At 1130, the Striking Force increases speed to 24 knots and proceeds due S to Hawaiian waters. Vice Admiral Nagumo dispatches ABUKUMA and DesDiv 17's TANIKAZE to Supply Group No. 1 at the rendezvous point following final refueling before the attack. At about 2100, the two warships reach the oilers, refuel and return with the oilers to the First Air Fleet.

7 December 1941: [3] Operation "Z" - The Attack on Pearl Harbor:
At 0618, the Carrier Striking Force launches attacks that later sink battleships USS ARIZONA (BB-39), USS OKLAHOMA (BB-37) and USS CALIFORNIA (BB-44) and damage USS NEVADA (BB-36), USS PENNSLYVANIA (BB-38), USS TENNESSEE (BB-43), USS MARYLAND (BB-46), USS WEST VIRGINIA (BB-49) and other smaller ships. 2,335 American servicemen die in the attack, most on USS ARIZONA. After recovering all but 29 of its aircraft lost in the attack, the Striking Force departs Hawaiian waters NNW towards Japan.

16 December 1941:
Discharged from refueling operations.

23 December 1941:
Arrives at Hashirajima.

26 December 1941:
Transfers to Kure.

8 January 1942:
Departs Kure.

20 January 1942: Operation “R” - The Invasions of Rabaul and Kavieng:
N of New Ireland. Vice Admiral (Admiral, posthumously) Nagumo Chuichi’s Carrier Striking Force's CarDiv 1’s AKAGI and KAGA, CruDiv 5’s SHOKAKU and ZUIKAKU, BatDiv 3/1 HIEI and KIRISHIMA, CruDiv 8’s TONE and CHIKUMA and DesRon 1’s light cruiser ABUKUMA and destroyers arrive in the area from Truk.

CruDiv 18's TENRYU and TATSUTA arrive in the area from Truk with armed merchant cruiser KINRYU MARU and troop transports GOYO and AZUMASAN MARUs escorted by DesDiv 23's KIKUZUKI, UZUKI and YUZUKI. They are screened by CruDiv 6's AOBA, KINUGASA, KAKO and FURUTAKA and CarDiv 11's seaplane tender CHITOSE.

CarDivs 1 and 5 launch 100 bombers and fighters to attack Rabaul, New Britain and Kavieng, New Ireland. That evening, CarDiv 5 is detached and moves to a position in the Bismarck Sea.

21 January 1942:
CarDiv 1 launches another strike on Rabaul and CarDiv 5 launches air attacks on Madang, Lae and Salamaua, New Guinea. After CarDiv 5 recovers her aircraft, she departs the Bismarck Sea area that evening to rendevous with CarDiv 1.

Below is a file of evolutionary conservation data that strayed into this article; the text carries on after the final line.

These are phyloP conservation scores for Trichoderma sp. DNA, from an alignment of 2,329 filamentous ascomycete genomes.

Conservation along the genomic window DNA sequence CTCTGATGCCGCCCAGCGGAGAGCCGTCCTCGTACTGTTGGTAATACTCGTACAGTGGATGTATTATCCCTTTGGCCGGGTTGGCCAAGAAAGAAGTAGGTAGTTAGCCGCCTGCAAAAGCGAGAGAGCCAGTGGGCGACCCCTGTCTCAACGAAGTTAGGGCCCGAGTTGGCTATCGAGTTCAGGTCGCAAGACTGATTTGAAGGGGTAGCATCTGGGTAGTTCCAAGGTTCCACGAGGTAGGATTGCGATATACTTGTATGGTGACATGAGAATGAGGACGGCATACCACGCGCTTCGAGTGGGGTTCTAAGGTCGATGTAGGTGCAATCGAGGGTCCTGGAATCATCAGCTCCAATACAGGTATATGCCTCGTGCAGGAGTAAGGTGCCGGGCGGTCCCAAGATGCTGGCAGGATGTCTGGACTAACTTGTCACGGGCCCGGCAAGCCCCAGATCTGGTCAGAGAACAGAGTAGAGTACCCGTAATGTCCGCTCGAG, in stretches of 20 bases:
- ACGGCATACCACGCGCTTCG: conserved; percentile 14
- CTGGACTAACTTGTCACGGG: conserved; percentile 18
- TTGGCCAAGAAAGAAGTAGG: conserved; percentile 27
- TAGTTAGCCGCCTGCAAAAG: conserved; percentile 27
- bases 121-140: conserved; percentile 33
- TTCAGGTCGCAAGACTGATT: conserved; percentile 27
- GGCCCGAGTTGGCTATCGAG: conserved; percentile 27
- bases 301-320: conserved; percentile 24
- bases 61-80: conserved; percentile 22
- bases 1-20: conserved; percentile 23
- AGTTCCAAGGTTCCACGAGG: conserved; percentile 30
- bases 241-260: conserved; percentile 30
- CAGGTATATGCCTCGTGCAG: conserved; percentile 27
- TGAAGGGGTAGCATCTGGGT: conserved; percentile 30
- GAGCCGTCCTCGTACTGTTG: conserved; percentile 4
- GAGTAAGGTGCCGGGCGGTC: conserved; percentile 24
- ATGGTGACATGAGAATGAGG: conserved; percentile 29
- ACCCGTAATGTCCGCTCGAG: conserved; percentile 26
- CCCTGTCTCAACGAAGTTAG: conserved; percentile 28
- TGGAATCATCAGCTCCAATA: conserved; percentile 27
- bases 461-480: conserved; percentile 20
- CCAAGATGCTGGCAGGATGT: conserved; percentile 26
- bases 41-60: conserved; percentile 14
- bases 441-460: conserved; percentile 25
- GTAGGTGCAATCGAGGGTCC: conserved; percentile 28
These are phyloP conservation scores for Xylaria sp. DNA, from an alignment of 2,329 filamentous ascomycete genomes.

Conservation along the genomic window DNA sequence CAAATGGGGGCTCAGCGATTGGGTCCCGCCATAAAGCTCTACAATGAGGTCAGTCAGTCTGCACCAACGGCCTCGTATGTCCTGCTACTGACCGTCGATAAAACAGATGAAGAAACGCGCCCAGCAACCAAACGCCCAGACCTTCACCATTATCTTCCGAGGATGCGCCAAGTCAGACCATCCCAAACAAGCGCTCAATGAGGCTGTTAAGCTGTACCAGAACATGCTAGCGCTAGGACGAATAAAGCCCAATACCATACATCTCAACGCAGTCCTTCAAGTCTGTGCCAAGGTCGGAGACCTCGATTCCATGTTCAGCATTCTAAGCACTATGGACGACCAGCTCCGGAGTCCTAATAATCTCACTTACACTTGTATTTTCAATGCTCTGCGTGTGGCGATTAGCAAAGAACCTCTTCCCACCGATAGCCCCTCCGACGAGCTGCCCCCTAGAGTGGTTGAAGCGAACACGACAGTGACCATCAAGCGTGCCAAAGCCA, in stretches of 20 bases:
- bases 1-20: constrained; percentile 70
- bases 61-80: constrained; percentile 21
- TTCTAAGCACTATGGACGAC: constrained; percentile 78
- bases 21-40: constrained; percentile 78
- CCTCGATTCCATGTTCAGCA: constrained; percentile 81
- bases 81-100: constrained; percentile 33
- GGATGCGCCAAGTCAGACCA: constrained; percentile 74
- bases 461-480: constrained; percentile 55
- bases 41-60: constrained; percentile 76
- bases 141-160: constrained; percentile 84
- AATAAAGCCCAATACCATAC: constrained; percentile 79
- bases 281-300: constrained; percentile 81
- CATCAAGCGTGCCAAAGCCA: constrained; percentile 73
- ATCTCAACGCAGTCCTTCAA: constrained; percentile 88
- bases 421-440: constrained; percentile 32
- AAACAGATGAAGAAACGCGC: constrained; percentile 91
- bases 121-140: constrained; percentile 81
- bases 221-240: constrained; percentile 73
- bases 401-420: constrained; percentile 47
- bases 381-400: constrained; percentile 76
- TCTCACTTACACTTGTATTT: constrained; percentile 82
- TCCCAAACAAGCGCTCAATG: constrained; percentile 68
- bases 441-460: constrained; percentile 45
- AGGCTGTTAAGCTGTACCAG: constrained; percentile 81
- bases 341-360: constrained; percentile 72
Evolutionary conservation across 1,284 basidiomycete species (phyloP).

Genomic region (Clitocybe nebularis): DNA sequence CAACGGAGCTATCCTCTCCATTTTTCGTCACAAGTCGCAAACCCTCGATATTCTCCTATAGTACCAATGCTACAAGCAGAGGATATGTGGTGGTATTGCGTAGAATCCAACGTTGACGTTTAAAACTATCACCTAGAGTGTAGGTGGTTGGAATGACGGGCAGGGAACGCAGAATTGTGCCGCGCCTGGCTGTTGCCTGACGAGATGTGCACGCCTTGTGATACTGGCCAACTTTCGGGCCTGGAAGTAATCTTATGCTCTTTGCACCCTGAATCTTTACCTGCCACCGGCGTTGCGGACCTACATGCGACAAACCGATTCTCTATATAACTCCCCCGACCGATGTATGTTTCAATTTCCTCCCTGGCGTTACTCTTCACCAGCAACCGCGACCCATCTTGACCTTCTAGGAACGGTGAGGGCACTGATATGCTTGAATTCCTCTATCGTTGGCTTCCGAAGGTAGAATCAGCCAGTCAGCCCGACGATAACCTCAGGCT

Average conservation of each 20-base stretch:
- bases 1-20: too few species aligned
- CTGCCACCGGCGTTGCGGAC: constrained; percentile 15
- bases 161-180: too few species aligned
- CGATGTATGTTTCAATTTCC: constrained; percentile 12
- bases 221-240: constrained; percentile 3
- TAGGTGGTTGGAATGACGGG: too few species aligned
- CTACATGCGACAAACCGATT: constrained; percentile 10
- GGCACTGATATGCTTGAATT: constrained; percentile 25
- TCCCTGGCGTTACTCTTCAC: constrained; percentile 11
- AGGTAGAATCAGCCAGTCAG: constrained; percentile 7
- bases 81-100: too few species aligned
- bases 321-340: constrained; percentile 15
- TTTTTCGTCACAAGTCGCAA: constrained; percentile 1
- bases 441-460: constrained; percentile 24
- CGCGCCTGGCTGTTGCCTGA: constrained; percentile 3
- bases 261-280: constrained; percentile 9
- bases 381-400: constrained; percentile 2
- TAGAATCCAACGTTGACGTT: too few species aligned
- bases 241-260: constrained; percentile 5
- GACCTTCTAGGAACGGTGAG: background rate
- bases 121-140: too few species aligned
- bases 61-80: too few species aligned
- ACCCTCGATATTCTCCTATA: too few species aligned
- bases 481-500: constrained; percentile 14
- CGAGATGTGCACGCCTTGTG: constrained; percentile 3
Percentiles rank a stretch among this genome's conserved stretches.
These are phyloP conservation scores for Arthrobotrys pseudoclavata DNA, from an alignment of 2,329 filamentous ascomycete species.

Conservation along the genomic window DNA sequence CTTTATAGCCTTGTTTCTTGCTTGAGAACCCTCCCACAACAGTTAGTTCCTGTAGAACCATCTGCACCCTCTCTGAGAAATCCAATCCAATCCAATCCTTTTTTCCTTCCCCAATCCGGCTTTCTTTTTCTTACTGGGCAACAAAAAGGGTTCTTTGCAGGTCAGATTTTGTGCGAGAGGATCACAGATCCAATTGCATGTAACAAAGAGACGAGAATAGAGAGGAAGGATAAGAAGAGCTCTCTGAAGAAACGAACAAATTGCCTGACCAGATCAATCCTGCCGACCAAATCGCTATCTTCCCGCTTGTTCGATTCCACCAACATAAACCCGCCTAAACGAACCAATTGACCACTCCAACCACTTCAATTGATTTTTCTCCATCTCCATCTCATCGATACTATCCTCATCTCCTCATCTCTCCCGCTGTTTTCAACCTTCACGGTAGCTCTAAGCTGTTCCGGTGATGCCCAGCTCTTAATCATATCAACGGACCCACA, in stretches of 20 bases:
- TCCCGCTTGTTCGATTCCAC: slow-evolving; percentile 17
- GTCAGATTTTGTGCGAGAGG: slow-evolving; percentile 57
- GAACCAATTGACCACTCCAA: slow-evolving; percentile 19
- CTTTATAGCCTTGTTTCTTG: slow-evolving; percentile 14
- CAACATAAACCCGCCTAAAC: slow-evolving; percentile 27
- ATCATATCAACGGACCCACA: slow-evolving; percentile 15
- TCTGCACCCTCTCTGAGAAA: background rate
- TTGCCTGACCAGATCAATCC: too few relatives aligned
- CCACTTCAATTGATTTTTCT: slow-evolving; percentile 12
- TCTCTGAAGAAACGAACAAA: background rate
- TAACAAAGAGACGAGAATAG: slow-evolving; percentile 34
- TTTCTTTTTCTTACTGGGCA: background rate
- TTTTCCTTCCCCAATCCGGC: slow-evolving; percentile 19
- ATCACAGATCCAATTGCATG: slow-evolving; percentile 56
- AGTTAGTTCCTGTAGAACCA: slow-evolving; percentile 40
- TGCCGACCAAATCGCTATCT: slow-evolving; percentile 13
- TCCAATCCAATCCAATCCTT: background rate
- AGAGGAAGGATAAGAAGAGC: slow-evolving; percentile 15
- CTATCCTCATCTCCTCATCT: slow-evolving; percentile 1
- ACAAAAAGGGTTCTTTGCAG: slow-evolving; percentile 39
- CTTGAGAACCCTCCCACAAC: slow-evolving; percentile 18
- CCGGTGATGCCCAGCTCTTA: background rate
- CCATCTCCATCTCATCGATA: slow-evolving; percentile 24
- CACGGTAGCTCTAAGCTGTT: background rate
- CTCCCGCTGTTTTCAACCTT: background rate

22 January 1942:
CarDiv 1 launches a 45-plane strike against Rabaul. After the launch, CarDiv 5 rendevous with CarDiv 1. When CarDiv 1 completes recovery of her strike aircraft, the Carrier Striking Force (KdB) heads north for Truk.

23 January 1942:
The invasion forces land at night, swiftly overcome light Australian opposition and occupy Rabaul and Kavieng. SHINKOKU MARU, part of the Operation “R” Naval Force, refuels naval units.

31 January 1942: The Invasion of Ambon Island, Netherlands East Indies:
The invasion convoy includes 11 transports escorted by Rear Admiral (later Vice Admiral) Tanaka Raizo’s light cruiser JINTSU with DesDiv 8's ASASHIO, OSHIO, ARASHIO and MICHISHIO, DesDiv 15's HAYASHIO, KUROSHIO, NATSUSHIO and OYASHIO and DesDiv 16's AMATSUKAZE, HATSUKAZE and TOKITSUKAZE, Minesweeper Div 21, Subchaser Div 1 and patrol boats P-34 and P-39. The convoy's air cover is provided by CarDiv 11's MIZUHO and CHITOSE at Bangka Roads, Celebes. CruDiv 5's NACHI and HAGURO, DesDiv 6's IKAZUCHI and DesDiv 7's USHIO and SAZANAMI provide the covering force.

SHINKOKU MARU provides refueling support for the invasion fleet and departs the area.

4 February 1942:
Arrives at Tokuyama. That same day, the occupation of Ambon is completed.

7 February 1942:
Departs Kure.

2 March 1942:
Arrives at Kanogawa.

7 March 1942:
Departs Kure.

18 March 1942:
Arrives at Staring Bay.

26 March 1942: Operation “C” – The Raids into the Indian Ocean:
Departs Staring Bay with the Striking Force's AKAGI, CarDiv 2, CarDiv 5, BatDiv 3, CruDiv 8, DesRon 1 plus destroyers ARARE, KAGERO, MAIKAZE, HAGIKAZE and AKIGUMO.

9 April 1942:
After the air attacks on the British naval bases at Columbo and Trincomalee, Ceylon (Sri Lanka), departs the Indian Ocean Area for Japan.

15 April 1942:
SHINKOKU MARU refuels BatDiv 3's HIEI with 599 metric tons of fuel oil. That same day, oiler KENYO MARU refuels HIEI with 1,500 metric tons.

22 April 1942:
Arrives at Kure.

20 May 1942:
Assigned to Supply Group No. 1 for the upcoming “MI” Operation: The Invasion of Midway.

26 May 1942: Operation “MI” – The Battle of Midway:
SHINKOKU MARU departs Hashirajima with Captain Ota Masanao's Supply Group No. 1’s oilers KYOKUTO (F), NIPPON, KOKUYO and MARUs escorted by destroyer AKIGUMO.

27 May 1942: Operation “MI” – The Battle of Midway:
At 0600 (JST) Nagumo's Carrier Striking Force consisting of CarDiv 1 AKAGI amnd KAGA, CarDiv 2 HIRYU AND SORYU, Rear Admiral (later Vice Admiral) Abe Hiroaki's Support Group's CruDiv 8, BatDiv 3/2's HARUNA, KIRISHIMA, Rear Admiral (later Vice Admiral) Kimura Susumu's DesRon 10's light cruiser NAGARA with DesDiv 4's NOWAKI, ARASHI, HAGIKAZE and MAIKAZE, KAZAGUMO, YUGUMO, MAKIGUMO, and DesDiv 17’s URAKAZE, ISOKAZE, TANIKAZE and HAMIKAZE departs Hashirajima.

28 May 1942:
At 1430 (JST), the Carrier Strike Force rejoins the Supply Group. Cruising speed is maintained at 14 knots.